Publication Type:Journal Article
Source:Epigenetics, Volume 9, Issue 3, p.366-76 (2014)
Keywords:Adult, asb, Case-Control Studies, DNA Methylation, Female, Genetic Loci, Genome, Human, Genome-Wide Association Study, Humans, Male, Middle Aged, Renal Insufficiency, Chronic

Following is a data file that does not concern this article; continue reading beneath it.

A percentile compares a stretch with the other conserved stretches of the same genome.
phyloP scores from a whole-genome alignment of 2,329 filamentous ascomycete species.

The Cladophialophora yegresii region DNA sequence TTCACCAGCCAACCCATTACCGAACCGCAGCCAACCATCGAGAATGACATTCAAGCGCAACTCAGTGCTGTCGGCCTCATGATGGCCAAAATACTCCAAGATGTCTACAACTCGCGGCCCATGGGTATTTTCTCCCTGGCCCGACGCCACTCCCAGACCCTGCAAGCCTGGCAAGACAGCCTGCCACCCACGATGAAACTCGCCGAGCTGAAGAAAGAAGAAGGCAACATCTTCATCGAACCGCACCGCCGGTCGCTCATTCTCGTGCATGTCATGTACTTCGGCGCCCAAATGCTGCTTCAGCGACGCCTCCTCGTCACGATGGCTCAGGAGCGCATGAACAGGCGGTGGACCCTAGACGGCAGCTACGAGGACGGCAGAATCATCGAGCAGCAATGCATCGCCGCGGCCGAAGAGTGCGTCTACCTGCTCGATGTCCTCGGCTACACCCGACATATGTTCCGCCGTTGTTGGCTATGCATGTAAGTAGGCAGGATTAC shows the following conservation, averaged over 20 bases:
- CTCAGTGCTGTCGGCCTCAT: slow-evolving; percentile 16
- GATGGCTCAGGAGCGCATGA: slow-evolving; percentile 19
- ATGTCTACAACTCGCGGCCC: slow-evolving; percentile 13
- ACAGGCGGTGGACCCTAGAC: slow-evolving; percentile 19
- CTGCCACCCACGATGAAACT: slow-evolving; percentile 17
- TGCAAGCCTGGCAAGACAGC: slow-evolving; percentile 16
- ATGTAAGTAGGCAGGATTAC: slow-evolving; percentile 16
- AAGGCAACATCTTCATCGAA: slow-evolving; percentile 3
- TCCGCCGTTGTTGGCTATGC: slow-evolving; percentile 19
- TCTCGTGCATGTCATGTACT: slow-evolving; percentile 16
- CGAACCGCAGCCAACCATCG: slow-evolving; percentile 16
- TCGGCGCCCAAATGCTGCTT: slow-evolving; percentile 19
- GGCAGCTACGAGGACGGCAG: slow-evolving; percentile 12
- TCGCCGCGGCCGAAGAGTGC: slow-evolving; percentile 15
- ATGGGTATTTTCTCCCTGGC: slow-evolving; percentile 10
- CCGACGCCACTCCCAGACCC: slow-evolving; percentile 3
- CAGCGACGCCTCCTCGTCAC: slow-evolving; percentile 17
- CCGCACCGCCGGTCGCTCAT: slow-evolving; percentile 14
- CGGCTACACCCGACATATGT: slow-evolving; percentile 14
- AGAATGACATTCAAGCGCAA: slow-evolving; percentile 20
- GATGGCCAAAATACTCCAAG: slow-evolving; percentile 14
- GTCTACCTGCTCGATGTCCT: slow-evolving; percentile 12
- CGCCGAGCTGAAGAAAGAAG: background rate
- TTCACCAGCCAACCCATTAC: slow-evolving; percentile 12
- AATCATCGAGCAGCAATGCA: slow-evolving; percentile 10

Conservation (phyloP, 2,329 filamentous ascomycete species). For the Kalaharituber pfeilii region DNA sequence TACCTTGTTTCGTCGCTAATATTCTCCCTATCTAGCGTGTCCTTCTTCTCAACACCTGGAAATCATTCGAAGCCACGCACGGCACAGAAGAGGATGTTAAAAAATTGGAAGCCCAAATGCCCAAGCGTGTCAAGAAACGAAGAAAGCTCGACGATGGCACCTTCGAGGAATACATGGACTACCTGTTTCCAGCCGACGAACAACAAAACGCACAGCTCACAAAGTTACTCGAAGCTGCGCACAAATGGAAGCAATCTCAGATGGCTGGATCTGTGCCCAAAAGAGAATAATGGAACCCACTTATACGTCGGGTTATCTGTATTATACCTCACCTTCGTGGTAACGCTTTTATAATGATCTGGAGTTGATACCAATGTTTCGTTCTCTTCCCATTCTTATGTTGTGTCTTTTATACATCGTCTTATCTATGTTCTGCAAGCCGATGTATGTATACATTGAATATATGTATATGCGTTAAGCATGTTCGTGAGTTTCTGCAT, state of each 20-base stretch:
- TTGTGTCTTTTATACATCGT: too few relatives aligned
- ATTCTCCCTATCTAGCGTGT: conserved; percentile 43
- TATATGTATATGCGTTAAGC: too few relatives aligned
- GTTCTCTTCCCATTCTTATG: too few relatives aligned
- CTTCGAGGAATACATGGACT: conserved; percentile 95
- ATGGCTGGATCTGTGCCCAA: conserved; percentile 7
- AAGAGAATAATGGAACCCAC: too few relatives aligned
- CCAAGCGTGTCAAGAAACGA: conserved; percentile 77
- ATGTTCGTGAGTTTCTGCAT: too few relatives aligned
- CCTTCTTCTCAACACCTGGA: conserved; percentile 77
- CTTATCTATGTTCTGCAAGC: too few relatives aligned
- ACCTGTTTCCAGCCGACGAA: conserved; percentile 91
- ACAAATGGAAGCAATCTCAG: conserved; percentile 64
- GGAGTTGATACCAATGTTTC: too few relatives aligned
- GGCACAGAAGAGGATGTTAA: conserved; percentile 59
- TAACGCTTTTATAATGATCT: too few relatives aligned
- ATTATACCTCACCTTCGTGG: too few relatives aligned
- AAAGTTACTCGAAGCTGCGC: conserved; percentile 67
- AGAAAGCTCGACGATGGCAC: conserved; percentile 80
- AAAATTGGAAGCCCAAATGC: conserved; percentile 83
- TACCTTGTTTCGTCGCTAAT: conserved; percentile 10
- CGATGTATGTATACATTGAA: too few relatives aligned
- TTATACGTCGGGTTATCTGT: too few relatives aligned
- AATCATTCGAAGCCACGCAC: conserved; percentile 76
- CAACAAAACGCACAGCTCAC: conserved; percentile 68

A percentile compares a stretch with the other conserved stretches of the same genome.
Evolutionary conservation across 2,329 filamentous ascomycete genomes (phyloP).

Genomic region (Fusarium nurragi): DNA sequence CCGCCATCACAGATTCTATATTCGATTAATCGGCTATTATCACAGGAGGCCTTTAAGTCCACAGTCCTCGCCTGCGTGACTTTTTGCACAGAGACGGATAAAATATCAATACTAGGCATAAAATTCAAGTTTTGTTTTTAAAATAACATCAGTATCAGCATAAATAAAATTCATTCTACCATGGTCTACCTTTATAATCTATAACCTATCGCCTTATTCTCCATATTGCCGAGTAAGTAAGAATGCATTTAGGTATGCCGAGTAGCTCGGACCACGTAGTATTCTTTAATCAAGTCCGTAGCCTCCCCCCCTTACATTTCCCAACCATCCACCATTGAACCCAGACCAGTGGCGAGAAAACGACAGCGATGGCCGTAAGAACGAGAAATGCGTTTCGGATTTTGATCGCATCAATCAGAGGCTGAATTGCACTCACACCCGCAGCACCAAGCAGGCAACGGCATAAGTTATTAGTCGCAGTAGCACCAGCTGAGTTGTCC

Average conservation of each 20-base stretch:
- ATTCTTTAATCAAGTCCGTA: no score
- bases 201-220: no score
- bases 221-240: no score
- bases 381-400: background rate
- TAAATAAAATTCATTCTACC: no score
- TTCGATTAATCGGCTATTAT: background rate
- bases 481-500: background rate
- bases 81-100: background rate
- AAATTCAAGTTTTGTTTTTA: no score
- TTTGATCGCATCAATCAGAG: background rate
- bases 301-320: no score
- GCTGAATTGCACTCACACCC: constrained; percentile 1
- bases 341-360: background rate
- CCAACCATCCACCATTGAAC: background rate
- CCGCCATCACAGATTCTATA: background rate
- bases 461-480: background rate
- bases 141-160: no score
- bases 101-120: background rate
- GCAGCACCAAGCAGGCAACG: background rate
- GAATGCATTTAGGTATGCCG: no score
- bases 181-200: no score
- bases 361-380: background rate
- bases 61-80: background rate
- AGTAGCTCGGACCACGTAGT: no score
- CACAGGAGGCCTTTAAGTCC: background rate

Genetic risk factors for chronic kidney disease (CKD) are being identified through international collaborations. By comparison, epigenetic risk factors for CKD have only recently been considered using population-based approaches. DNA methylation is a major epigenetic modification that is associated with complex diseases, so we investigated methylome-wide loci for association with CKD. A total of 485,577 unique features were evaluated in 255 individuals with CKD (cases) and 152 individuals without evidence of renal disease (controls). Following stringent quality control, raw data were quantile normalized and β values calculated to reflect the methylation status at each site. The difference in methylation status was evaluated between cases and controls with resultant P values adjusted for multiple testing. Genes with significantly increased and decreased levels of DNA methylation were considered for biological relevance by functional enrichment analysis using KEGG pathways in Partek Genomics Suite. Twenty-three genes, where more than one CpG per loci was identified with Padjusted<10(-8), demonstrated significant methylation changes associated with CKD and additional support for these associated loci was sought from published literature. Strong biological candidates for CKD that showed statistically significant differential methylation include CUX1, ELMO1, FKBP5, INHBA-AS1, PTPRN2, and PRKAG2 genes; several genes are differentially methylated in kidney tissue and RNA-seq supports a functional role for differential methylation in ELMO1 and PRKAG2 genes. This study reports the largest, most comprehensive, genome-wide quantitative evaluation of DNA methylation for association with CKD. Evidence confirming methylation sites influence development of CKD would stimulate research to identify epigenetic therapies that might be clinically useful for CKD.